Can someone please explain the factor 5? If the baseline time constant in fitts law is not completely neglegible this value seems out of place. Which assumptions were made? Are people really 5 times faster? Moreover, short movements are faster with fitts law so part of the difference in effective hight will be negated by smaller movement distance.
- I have attributed that to Tog who, if not the source of the 5x faster claim, at least repeats it in an easily linked fashion. What I have not addressed is how important the 5x factor is, since we are almost certainly talking about fractions of a second here. What would be more interesting to me is a "frustration factor" caused by users clicking on something other than the intended menu bar. Probably impossible to quantify, but interesting nonetheless.--Not Important 10:24, 1 July 2006 (UTC)
Is Tognazzini an unbiased source? His page also states that "Fitts' law dictates that the windows task bar will constantly and unnecessarily get in people's way, and this is proven out." (?!) --Rennep 15:47, 24 July 2006 (UTC)
This page doesn't define what a menu bar is. It simply defines how the Mac and Windows operating system implements them. This is both uninformative and narrow-focused.
Explaining what a Menu bar is
I'm trying to explain what a menu bar actually is. Would it be fine to say that the naming of the menu bar stems from the fact it is rectangular?--Improfane 21:33, 11 July 2007 (UTC)
Just give me a choice - please!
The Mac menu bar is a bad piece of design, and the ways that people try to excuse it and justify it are just amazing. I've heard about muscle memory, consistency, and now this nonsense about "infinite height". Just try it - drive your mouse up there and keep going and see what happens. Unless you push dead straight ahead, so the mouse stops at the top, then it will continue to slide over the the left, til it hits the corner. Then you have to come back to where you wanted to be (that is after you've had to reverse whatever hot-corner action is setup in the top-left). So, you can't use the menu as if it has infinite height - you have to aim for where you want to be and stop pushing the mouse when you get there. Just like you do on any other part of the screen. As if that is hard anyway!
- you only have to aim on the x axis with a mac, not both
Try using a mac with two monitors and see how much sense it makes. You move an application over to the second screen, and its menu stays on the first. That somehow makes sense, does it? No, it does not.
Apple - please give us the choice of where the menu goes - either at the top of the screen, or on the application window(s). I'd be very interested to see a survey of the choices that users make, after you've done that.
126.96.36.199 01:59, 16 August 2007 (UTC)
- Whether you like the Mac's approach or not, I bet it will never change on Mac OS X. That's because the API is deeply entrenched - it's still using code carried over from the original Mac toolbox, updated only slightly for Carbon, and still underpinning the entire menu system even for Cocoa apps. Too much of it has been exposed to applications for too long to be able to suddenly allow users to "opt" for adding menubars to windows, and also, since the Mac doesn't have a single window representing the application as a whole (i.e. no MDI) there's no alternative place to locate such a menubar. Overall I think the Mac's approach is a cleaner, though still imperfect, solution compared with Windows, et. al. 188.8.131.52 (talk) 04:09, 15 January 2008 (UTC)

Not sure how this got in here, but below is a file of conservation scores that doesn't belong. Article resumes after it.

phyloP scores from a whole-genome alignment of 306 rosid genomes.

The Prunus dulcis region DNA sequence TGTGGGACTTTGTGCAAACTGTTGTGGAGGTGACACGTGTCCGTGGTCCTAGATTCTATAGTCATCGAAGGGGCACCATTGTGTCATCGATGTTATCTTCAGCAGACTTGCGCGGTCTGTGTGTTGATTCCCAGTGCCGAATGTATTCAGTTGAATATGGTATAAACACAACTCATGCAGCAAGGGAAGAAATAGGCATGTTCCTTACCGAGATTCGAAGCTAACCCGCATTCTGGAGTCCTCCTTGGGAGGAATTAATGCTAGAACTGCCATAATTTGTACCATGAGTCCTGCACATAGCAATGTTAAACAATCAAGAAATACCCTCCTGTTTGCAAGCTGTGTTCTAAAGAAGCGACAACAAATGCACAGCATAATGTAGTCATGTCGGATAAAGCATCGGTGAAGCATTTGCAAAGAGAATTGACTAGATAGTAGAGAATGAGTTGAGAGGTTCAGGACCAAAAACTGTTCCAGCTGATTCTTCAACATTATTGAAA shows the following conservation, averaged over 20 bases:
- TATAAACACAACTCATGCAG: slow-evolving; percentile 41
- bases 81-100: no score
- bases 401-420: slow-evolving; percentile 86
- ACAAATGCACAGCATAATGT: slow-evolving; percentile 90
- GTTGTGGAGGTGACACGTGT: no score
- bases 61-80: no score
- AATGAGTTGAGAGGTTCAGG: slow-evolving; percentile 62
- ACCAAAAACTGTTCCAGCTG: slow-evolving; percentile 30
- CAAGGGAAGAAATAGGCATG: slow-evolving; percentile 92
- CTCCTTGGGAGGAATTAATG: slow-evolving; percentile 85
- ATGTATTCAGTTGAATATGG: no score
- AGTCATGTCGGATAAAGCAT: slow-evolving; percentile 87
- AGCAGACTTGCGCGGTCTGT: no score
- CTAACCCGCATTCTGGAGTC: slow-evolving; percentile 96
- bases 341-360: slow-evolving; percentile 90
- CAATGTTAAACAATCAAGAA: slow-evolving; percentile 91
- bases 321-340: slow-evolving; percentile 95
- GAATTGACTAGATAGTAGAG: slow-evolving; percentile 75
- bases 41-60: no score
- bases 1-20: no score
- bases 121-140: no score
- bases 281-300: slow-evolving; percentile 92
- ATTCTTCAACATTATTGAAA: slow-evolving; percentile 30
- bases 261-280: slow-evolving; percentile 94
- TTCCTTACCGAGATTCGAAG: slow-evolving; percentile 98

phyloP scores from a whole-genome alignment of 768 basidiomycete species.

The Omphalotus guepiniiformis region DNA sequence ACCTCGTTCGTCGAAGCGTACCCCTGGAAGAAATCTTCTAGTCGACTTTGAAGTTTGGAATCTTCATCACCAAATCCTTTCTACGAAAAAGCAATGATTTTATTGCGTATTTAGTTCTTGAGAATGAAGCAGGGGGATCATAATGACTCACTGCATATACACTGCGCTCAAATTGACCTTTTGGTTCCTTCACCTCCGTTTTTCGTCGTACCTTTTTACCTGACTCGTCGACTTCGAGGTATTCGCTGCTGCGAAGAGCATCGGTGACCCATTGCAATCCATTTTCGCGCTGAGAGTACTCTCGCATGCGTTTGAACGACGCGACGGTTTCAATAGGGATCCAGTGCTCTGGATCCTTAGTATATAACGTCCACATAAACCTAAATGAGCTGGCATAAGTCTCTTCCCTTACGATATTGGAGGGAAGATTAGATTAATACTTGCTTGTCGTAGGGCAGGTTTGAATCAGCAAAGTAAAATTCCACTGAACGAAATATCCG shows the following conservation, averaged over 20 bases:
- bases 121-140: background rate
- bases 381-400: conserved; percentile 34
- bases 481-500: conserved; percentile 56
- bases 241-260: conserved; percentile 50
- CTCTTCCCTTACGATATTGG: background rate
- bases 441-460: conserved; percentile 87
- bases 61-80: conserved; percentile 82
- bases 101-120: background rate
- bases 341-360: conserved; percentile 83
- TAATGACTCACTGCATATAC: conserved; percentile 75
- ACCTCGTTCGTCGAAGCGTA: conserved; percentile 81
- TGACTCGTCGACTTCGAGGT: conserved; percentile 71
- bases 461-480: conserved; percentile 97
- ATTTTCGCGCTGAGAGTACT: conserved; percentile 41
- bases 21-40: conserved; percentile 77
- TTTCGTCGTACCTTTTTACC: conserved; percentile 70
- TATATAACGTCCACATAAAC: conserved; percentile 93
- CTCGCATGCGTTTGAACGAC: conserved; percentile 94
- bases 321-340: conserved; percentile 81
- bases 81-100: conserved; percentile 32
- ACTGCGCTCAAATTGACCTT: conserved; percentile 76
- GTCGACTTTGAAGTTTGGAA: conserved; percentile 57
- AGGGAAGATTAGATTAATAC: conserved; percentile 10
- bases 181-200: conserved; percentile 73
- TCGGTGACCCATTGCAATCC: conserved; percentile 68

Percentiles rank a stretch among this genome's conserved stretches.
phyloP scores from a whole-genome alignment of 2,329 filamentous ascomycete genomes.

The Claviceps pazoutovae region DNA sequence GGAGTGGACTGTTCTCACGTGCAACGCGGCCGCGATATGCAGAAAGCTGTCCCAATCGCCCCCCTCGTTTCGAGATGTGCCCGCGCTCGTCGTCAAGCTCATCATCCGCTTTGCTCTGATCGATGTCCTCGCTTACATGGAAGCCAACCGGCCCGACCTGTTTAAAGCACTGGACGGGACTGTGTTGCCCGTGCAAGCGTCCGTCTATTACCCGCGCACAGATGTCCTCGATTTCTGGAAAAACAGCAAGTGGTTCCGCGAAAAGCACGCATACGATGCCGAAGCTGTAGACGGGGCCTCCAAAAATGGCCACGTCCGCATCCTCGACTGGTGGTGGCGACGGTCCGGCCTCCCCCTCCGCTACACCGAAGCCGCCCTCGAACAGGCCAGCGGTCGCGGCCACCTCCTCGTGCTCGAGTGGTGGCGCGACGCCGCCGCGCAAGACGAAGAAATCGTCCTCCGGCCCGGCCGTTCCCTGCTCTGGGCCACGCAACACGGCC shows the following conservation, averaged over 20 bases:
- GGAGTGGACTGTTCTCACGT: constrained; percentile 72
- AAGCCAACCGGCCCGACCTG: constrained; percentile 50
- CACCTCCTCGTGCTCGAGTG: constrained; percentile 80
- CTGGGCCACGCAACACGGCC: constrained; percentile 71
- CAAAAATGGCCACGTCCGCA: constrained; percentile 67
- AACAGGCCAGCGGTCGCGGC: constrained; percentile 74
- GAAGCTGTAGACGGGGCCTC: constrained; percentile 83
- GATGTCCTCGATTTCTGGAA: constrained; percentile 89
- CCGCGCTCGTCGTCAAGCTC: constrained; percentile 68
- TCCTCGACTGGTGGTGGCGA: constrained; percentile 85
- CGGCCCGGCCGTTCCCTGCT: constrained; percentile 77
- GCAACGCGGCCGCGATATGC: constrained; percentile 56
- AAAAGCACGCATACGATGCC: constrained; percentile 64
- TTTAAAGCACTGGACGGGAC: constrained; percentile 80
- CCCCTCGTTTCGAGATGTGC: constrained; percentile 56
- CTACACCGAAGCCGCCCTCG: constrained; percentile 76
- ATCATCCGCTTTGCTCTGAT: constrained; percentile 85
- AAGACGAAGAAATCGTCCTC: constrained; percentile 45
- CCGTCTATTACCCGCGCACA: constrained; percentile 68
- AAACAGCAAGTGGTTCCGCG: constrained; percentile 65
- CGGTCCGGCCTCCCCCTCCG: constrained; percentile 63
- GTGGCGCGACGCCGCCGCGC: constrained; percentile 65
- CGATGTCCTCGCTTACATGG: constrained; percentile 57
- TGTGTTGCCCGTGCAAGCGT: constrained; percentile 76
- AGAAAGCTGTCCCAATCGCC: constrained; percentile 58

Touch typists can be more productive if there as an alternative to moving the left hand off the keyboard to the Mouse in order to access the top menu. Additionally, all items that can be accessed directly via the keyboard from drop-down lists from the main menu should be clearly indicated. —Preceding unsigned comment added by 184.108.40.206 (talk) 19:54, 30 September 2007 (UTC)
Keyboard shortcuts are indicated in the menu itself, and always have been. You can access the menu bar to cursor through it, windows-style by hitting ctrl-f2
I removed this from the article because: 1. The source is a not notable. 2. It is just an editors opinion (however reasonable).
This assumes that the desired menu is currently enabled, however. If another application has "focus", the menu will belong to that application instead, requiring the user to check and see which menu is active before "throwing" the mouse, and often perform an extra step of focusing the desired application before using the menu, which is completely separate from the application it controls. The effectiveness of this technique is also reduced on larger screens or with low mouse acceleration curves, especially due to the time required to travel back to a target in the window after using the menu. When using dual monitors, the menu can be on an entirely different screen from the application it is controlling, requiring much more mouse movement. 220.127.116.11 (talk) 14:07, 15 May 2009 (UTC)
parts of speech?
The original Mac UI guidelines say they're verbs. The original Mac apps only had File, Edit, View, which can all be verbs. The only exception was the 'Special' menu in the Finder, which was a big deal at the time. Obviously it got messed up with developers using nonverb names. – WO89u (talk) 18:15, 28 February 2013 (UTC)